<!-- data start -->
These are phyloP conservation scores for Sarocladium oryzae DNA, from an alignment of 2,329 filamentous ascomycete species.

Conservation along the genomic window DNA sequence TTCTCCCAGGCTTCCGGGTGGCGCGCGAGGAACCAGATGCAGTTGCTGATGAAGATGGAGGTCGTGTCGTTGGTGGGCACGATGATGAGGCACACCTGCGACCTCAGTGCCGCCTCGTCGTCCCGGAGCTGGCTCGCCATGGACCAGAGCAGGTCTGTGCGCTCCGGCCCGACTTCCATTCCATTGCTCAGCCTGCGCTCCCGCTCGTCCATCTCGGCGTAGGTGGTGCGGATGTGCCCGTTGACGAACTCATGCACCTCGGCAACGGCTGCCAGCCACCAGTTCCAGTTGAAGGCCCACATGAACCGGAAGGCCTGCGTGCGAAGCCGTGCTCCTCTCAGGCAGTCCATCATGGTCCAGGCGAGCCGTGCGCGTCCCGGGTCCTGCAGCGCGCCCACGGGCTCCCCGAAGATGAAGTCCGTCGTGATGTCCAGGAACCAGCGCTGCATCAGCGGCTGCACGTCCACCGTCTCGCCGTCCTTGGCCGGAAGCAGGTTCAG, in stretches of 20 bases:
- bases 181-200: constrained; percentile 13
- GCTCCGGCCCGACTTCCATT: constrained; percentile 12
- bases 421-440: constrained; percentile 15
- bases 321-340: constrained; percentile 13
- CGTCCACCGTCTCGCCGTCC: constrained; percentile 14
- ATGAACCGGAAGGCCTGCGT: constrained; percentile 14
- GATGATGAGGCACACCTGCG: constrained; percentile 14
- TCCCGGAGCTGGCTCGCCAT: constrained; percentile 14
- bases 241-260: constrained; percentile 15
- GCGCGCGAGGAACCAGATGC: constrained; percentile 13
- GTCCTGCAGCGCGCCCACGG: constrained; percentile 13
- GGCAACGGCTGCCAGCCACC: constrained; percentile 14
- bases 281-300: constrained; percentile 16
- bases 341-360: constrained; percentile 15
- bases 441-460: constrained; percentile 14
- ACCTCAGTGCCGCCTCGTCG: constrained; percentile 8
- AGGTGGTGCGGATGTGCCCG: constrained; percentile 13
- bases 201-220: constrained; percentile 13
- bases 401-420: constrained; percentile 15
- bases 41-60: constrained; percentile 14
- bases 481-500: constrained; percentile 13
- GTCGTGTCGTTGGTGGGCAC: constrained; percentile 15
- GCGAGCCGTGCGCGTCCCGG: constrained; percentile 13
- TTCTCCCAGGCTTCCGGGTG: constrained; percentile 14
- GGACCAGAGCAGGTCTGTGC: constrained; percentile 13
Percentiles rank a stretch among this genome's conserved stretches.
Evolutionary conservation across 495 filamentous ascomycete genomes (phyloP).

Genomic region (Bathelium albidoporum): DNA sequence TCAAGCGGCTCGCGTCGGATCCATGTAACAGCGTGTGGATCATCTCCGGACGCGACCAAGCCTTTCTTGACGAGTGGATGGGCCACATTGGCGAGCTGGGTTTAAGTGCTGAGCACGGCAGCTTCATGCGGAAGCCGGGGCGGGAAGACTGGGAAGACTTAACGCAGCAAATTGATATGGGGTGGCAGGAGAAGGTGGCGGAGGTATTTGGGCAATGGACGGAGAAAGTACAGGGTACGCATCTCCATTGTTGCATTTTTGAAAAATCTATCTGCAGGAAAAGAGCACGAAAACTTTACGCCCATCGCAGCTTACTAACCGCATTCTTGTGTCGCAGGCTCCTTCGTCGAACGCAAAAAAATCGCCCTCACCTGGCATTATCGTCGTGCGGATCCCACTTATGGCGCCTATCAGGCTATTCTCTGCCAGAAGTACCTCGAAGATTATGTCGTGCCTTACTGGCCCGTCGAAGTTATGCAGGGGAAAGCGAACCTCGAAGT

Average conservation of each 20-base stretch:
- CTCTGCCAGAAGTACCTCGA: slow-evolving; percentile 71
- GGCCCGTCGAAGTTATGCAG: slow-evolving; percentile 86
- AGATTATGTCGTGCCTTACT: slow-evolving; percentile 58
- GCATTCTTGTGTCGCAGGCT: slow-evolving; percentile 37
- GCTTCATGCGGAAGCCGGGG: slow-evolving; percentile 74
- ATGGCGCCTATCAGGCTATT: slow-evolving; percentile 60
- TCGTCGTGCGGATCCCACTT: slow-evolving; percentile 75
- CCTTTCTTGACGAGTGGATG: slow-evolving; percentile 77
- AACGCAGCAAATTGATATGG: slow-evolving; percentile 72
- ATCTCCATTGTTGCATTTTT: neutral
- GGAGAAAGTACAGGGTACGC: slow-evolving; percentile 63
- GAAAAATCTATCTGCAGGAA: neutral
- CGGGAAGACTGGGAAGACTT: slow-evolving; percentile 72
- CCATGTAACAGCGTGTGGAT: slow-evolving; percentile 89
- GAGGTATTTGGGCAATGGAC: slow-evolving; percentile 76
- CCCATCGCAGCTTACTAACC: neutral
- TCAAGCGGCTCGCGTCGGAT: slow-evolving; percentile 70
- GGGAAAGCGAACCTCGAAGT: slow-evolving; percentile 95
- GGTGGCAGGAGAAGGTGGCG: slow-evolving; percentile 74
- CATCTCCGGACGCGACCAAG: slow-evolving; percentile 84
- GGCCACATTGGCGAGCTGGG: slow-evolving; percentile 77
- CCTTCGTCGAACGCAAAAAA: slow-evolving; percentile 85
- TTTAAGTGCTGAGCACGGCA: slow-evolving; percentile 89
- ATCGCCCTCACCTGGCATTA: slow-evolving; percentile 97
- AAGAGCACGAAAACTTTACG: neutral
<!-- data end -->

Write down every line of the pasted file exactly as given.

These are phyloP conservation scores for Sarocladium oryzae DNA, from an alignment of 2,329 filamentous ascomycete species.

Conservation along the genomic window DNA sequence TTCTCCCAGGCTTCCGGGTGGCGCGCGAGGAACCAGATGCAGTTGCTGATGAAGATGGAGGTCGTGTCGTTGGTGGGCACGATGATGAGGCACACCTGCGACCTCAGTGCCGCCTCGTCGTCCCGGAGCTGGCTCGCCATGGACCAGAGCAGGTCTGTGCGCTCCGGCCCGACTTCCATTCCATTGCTCAGCCTGCGCTCCCGCTCGTCCATCTCGGCGTAGGTGGTGCGGATGTGCCCGTTGACGAACTCATGCACCTCGGCAACGGCTGCCAGCCACCAGTTCCAGTTGAAGGCCCACATGAACCGGAAGGCCTGCGTGCGAAGCCGTGCTCCTCTCAGGCAGTCCATCATGGTCCAGGCGAGCCGTGCGCGTCCCGGGTCCTGCAGCGCGCCCACGGGCTCCCCGAAGATGAAGTCCGTCGTGATGTCCAGGAACCAGCGCTGCATCAGCGGCTGCACGTCCACCGTCTCGCCGTCCTTGGCCGGAAGCAGGTTCAG, in stretches of 20 bases:
- bases 181-200: constrained; percentile 13
- GCTCCGGCCCGACTTCCATT: constrained; percentile 12
- bases 421-440: constrained; percentile 15
- bases 321-340: constrained; percentile 13
- CGTCCACCGTCTCGCCGTCC: constrained; percentile 14
- ATGAACCGGAAGGCCTGCGT: constrained; percentile 14
- GATGATGAGGCACACCTGCG: constrained; percentile 14
- TCCCGGAGCTGGCTCGCCAT: constrained; percentile 14
- bases 241-260: constrained; percentile 15
- GCGCGCGAGGAACCAGATGC: constrained; percentile 13
- GTCCTGCAGCGCGCCCACGG: constrained; percentile 13
- GGCAACGGCTGCCAGCCACC: constrained; percentile 14
- bases 281-300: constrained; percentile 16
- bases 341-360: constrained; percentile 15
- bases 441-460: constrained; percentile 14
- ACCTCAGTGCCGCCTCGTCG: constrained; percentile 8
- AGGTGGTGCGGATGTGCCCG: constrained; percentile 13
- bases 201-220: constrained; percentile 13
- bases 401-420: constrained; percentile 15
- bases 41-60: constrained; percentile 14
- bases 481-500: constrained; percentile 13
- GTCGTGTCGTTGGTGGGCAC: constrained; percentile 15
- GCGAGCCGTGCGCGTCCCGG: constrained; percentile 13
- TTCTCCCAGGCTTCCGGGTG: constrained; percentile 14
- GGACCAGAGCAGGTCTGTGC: constrained; percentile 13
Percentiles rank a stretch among this genome's conserved stretches.
Evolutionary conservation across 495 filamentous ascomycete genomes (phyloP).

Genomic region (Bathelium albidoporum): DNA sequence TCAAGCGGCTCGCGTCGGATCCATGTAACAGCGTGTGGATCATCTCCGGACGCGACCAAGCCTTTCTTGACGAGTGGATGGGCCACATTGGCGAGCTGGGTTTAAGTGCTGAGCACGGCAGCTTCATGCGGAAGCCGGGGCGGGAAGACTGGGAAGACTTAACGCAGCAAATTGATATGGGGTGGCAGGAGAAGGTGGCGGAGGTATTTGGGCAATGGACGGAGAAAGTACAGGGTACGCATCTCCATTGTTGCATTTTTGAAAAATCTATCTGCAGGAAAAGAGCACGAAAACTTTACGCCCATCGCAGCTTACTAACCGCATTCTTGTGTCGCAGGCTCCTTCGTCGAACGCAAAAAAATCGCCCTCACCTGGCATTATCGTCGTGCGGATCCCACTTATGGCGCCTATCAGGCTATTCTCTGCCAGAAGTACCTCGAAGATTATGTCGTGCCTTACTGGCCCGTCGAAGTTATGCAGGGGAAAGCGAACCTCGAAGT

Average conservation of each 20-base stretch:
- CTCTGCCAGAAGTACCTCGA: slow-evolving; percentile 71
- GGCCCGTCGAAGTTATGCAG: slow-evolving; percentile 86
- AGATTATGTCGTGCCTTACT: slow-evolving; percentile 58
- GCATTCTTGTGTCGCAGGCT: slow-evolving; percentile 37
- GCTTCATGCGGAAGCCGGGG: slow-evolving; percentile 74
- ATGGCGCCTATCAGGCTATT: slow-evolving; percentile 60
- TCGTCGTGCGGATCCCACTT: slow-evolving; percentile 75
- CCTTTCTTGACGAGTGGATG: slow-evolving; percentile 77
- AACGCAGCAAATTGATATGG: slow-evolving; percentile 72
- ATCTCCATTGTTGCATTTTT: neutral
- GGAGAAAGTACAGGGTACGC: slow-evolving; percentile 63
- GAAAAATCTATCTGCAGGAA: neutral
- CGGGAAGACTGGGAAGACTT: slow-evolving; percentile 72
- CCATGTAACAGCGTGTGGAT: slow-evolving; percentile 89
- GAGGTATTTGGGCAATGGAC: slow-evolving; percentile 76
- CCCATCGCAGCTTACTAACC: neutral
- TCAAGCGGCTCGCGTCGGAT: slow-evolving; percentile 70
- GGGAAAGCGAACCTCGAAGT: slow-evolving; percentile 95
- GGTGGCAGGAGAAGGTGGCG: slow-evolving; percentile 74
- CATCTCCGGACGCGACCAAG: slow-evolving; percentile 84
- GGCCACATTGGCGAGCTGGG: slow-evolving; percentile 77
- CCTTCGTCGAACGCAAAAAA: slow-evolving; percentile 85
- TTTAAGTGCTGAGCACGGCA: slow-evolving; percentile 89
- ATCGCCCTCACCTGGCATTA: slow-evolving; percentile 97
- AAGAGCACGAAAACTTTACG: neutral